Three people died very quickly after the shooting on King Street that we’ve come to call the Boston Massacre: Crispus Attucks, Samuel Gray, and James Caldwell. The apprentice Samuel Maverick died before daylight.
Bostonians expected two more wounded teenagers to die soon afterwards. The Boston Gazette for 12 Mar 1770 listed them as:
A lad named Christopher Monk, about 17 years of age, an apprentice to Mr. [Thomas] Walker, Shipwright; wounded, a ball entered his back about 4 inches above the left kidney, near the spine, and was cut out of the breast on the same side; apprehended he will die.Of course, it is apprehended that we all will die, but the Boston Whigs were clearly not expecting to see these teens around for much longer.
A lad named John Clark, about 17 years of age, whose parents live at Medford, and an apprentice to Capt. Samuel Howard of this town; wounded, a ball entered just above his groin and came out at his hip, on the opposite side, apprehended he will die.
Instead, the next person to die of his wounds was the breeches-maker Patrick Carr. That brought the number of deaths to five, which is the total that usually appears in history books.
When Henry Pelham created his engraving of the Massacre (the model for Paul Revere’s more famous one, as well as the little version shown above), his caption named all five men who had died and added: “Six others were wounded; two of them, mortally.” The town was still waiting for Monk and Clark to die.
And the waiting went on. As I described earlier in the week, in early 1774 Monk’s master went to Boston and asked for public assistance because the boy was still alive, but still languishing—and shortly to turn twenty-one. The selectmen collected private contributions for Monk and doled them out over the following year.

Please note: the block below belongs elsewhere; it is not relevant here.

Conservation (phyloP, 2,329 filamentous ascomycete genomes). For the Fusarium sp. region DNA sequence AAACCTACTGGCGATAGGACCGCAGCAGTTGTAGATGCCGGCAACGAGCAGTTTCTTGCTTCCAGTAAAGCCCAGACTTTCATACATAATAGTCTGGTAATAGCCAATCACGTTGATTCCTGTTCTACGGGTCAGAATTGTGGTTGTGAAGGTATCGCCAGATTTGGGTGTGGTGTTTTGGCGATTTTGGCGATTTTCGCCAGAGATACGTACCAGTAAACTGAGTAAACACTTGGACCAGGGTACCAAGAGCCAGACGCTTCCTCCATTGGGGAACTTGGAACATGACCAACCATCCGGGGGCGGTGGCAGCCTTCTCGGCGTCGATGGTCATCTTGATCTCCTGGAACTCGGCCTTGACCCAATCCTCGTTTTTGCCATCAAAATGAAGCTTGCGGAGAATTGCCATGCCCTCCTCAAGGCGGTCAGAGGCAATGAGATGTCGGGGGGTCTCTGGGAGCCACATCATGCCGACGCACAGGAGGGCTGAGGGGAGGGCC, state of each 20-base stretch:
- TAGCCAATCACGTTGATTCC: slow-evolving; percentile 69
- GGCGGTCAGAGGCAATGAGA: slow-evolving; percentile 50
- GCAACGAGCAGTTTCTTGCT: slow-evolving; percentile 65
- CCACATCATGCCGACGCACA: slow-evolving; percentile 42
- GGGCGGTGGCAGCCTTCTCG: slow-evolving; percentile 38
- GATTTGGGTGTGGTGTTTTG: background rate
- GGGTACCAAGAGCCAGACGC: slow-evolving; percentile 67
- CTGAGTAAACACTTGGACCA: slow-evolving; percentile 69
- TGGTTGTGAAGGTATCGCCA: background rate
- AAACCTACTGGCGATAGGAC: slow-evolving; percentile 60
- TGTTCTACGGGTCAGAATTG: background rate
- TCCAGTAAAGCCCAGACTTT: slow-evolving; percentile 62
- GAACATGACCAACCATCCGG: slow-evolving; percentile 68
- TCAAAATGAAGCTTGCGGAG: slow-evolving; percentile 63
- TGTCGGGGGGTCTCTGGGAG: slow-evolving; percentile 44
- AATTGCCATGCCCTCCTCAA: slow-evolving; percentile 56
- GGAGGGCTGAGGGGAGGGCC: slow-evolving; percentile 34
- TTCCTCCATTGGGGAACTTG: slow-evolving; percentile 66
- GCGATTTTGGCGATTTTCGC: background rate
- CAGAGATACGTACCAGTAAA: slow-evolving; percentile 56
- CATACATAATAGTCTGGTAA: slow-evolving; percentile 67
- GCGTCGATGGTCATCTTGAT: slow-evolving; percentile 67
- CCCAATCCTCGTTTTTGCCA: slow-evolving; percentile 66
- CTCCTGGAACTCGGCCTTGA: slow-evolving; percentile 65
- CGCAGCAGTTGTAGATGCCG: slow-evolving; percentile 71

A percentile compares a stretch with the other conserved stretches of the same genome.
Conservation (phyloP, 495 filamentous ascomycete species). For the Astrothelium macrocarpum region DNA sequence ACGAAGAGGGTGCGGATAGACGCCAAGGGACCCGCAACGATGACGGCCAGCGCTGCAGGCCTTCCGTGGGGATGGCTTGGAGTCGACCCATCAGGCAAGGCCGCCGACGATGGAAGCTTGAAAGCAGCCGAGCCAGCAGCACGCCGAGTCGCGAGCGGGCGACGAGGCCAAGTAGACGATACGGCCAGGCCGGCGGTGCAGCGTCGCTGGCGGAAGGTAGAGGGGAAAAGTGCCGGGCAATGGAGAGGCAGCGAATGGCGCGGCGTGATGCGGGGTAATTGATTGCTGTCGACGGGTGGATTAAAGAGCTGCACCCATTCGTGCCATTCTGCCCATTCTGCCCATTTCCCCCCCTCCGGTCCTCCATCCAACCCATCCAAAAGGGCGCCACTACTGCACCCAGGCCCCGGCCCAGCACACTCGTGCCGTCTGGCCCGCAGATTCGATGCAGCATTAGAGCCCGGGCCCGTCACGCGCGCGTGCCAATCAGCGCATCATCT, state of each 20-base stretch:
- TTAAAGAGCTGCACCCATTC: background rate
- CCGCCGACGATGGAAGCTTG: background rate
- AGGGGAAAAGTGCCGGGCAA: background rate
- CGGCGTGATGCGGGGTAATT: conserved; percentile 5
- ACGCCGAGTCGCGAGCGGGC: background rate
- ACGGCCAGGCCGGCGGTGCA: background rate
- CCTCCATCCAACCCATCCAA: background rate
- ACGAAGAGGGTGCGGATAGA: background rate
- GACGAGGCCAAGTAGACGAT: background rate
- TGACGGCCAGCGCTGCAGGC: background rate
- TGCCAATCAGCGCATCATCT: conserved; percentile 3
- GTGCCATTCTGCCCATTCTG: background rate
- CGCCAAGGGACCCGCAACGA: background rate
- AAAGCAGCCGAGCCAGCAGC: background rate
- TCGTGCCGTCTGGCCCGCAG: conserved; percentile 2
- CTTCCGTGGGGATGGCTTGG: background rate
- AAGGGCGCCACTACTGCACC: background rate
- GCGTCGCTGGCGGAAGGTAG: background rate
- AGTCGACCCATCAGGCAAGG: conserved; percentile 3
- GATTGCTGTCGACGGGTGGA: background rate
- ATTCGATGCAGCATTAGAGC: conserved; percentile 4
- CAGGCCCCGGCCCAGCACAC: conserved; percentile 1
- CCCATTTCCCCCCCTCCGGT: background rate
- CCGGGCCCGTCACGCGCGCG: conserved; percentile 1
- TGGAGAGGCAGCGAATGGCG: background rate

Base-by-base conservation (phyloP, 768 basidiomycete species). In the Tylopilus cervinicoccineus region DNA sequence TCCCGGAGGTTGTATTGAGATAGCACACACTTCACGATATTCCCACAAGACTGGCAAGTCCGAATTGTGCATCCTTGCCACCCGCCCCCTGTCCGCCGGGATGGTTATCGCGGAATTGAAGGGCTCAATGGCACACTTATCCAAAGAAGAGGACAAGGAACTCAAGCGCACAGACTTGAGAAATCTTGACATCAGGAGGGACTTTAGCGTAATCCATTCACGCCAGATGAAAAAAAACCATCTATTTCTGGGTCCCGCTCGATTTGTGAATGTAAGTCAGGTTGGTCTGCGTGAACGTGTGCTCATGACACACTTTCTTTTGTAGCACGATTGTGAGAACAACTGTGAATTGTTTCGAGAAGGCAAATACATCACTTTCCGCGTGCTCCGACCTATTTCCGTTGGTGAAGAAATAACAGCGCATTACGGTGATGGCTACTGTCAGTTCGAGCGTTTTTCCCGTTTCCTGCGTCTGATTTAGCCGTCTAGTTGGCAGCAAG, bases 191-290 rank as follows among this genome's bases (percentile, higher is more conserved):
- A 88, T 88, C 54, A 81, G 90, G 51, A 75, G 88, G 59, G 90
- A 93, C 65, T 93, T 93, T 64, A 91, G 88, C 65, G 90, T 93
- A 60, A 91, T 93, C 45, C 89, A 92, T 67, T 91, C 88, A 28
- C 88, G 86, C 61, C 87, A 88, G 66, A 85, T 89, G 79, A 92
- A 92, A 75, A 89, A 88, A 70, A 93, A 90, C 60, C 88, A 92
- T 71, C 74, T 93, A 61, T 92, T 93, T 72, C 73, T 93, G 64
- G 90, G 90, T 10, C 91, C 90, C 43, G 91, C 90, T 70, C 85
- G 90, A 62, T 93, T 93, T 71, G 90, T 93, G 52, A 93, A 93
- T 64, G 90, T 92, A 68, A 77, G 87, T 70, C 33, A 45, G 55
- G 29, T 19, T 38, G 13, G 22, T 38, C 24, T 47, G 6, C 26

And still Monk survived. Officials also collected donations for him after the Massacre orations of 1775 and 1777. (The 1776 oration took place outside Boston.) I assume there were collections in the next two years as well, and in 1780 newspapers once again reported that “A collection was made for the unhappy Monk, who still languishes under the cruel wounds he received.” The town records for that year report:
Mr. [John] Scollay Reported that he had distributed the whole of the Money Collected March 6. 1780 for Christopher Monk as p[er] Minute Book of that date—the Sum being three hundred thirty two pounds fourteen Shillings & 1d. Old Money—the particulars of which he exhibited to the Selectmen—But on 20 Apr 1780 the Continental Journal ran this notice:
Died. Mr. CHRISTOPHER MONK, who has been long languishing under the wounds he receiv’d on the evening of the fifth of March, 1770, by a party of British mercenaries, under the command of Capt Thomas Preston. His funeral will be attended this afternoon.Monk would have been about twenty-seven years old. His wound in 1770 appears to have been debilitating, and quite possibly led to his early death. By some standards, we should list Monk as the sixth fatal victim of the Boston Massacre. But we don’t.
(According to Ellen Chase’s The Beginnings of the American Revolution (1910), John Clark had died in 1778. I don’t know the source of that statement. It might be based on an incomplete peek at Medford’s vital records, which state that a John Clark died in that town on 26 May 1778—but he was sixty years old. Those same town records say that John Clark, Jr., was born there on 10 June 1752, so he was indeed seventeen years old when wounded.)